Conservatives have been out on the Internet for the past week trumpeting an Oregon study that found Medicaid expansion was associated with only small improvements in physical health, plus large financial gains for the poor, plus substantial increases in mental health. They really like this study, and think it rebuts all other evidence that's ever been gathered on the health benefits of health insurance, up to and including allowing them to make sweeping claims about mortality that were not actually researched in the Oregon study.
The natural interpretation of this is that conservatives are rabidly opposed to government programs that help poor people, but don't want to bite the bullet that refusing the help poor people leads to human suffering.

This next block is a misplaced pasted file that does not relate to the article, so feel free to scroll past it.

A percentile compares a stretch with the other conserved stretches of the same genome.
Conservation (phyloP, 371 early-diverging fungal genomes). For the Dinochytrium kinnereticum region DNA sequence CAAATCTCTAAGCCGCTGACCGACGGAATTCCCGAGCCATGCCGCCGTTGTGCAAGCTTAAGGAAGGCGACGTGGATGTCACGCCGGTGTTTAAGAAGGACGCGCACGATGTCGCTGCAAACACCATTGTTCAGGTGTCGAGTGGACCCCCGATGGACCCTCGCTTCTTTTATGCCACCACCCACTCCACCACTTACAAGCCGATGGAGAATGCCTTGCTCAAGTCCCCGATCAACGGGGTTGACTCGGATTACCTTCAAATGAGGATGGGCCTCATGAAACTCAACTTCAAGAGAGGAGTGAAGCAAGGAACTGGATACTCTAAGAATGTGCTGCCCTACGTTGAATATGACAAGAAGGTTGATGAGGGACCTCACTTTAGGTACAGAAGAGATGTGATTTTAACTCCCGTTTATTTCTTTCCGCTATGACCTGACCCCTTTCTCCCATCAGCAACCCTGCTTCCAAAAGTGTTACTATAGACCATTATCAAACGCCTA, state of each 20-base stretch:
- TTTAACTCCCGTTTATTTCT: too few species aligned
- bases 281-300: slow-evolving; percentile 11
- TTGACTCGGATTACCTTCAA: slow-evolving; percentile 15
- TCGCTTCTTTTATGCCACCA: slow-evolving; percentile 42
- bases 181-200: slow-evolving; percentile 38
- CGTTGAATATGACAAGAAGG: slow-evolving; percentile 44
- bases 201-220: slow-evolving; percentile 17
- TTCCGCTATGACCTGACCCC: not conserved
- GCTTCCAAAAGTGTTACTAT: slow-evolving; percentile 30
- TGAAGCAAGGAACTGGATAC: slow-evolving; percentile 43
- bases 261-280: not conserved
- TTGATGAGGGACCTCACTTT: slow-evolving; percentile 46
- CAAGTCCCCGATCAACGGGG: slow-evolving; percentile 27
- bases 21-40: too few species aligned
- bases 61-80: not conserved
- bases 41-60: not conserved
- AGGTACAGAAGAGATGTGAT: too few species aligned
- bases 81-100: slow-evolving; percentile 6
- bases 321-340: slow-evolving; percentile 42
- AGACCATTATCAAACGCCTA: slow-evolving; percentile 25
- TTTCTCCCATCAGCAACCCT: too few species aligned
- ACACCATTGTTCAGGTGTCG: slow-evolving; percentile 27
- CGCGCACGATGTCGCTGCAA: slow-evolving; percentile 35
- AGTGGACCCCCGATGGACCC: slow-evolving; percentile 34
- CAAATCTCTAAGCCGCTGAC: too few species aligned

But perhaps it's all really a fussy concern for science. Conveniently, conservatives right now have an excellent opportunity to prove me wrong about this. The whole reason the Oregon study arose was that Oregon had enough money to give some additional people Medicaid benefits but not everyone. So they chose to run a lottery. A lottery is great from the viewpoint of experiment design, but the sample size here was tragically small. Meanwhile, the Florida legislature just refused to expand Medicaid to anyone even though the state's Republican governor says he supports expansion. And Florida isn't alone. Texas won't be expanding Medicaid either. In fact, most of the deeply conservative states of the south and the plains won't be expanding Medicaid. But these states—especially Texas and Florida—have much larger uninsured populations than smallish Oregon ever did. What's more, the amount of money around to finance Medicaid expansion is really big. So if conservatives in Texas and Florida really want to get to the bottom of the whole Medicaid question, they now have a golden opportunity. They ought to apply for a waiver to get federal money to expand Medicaid to cover half the eligible population. Do a lottery, just like in Oregon. And do follow-up studies. That would give us a much larger sample size and much stronger evidence.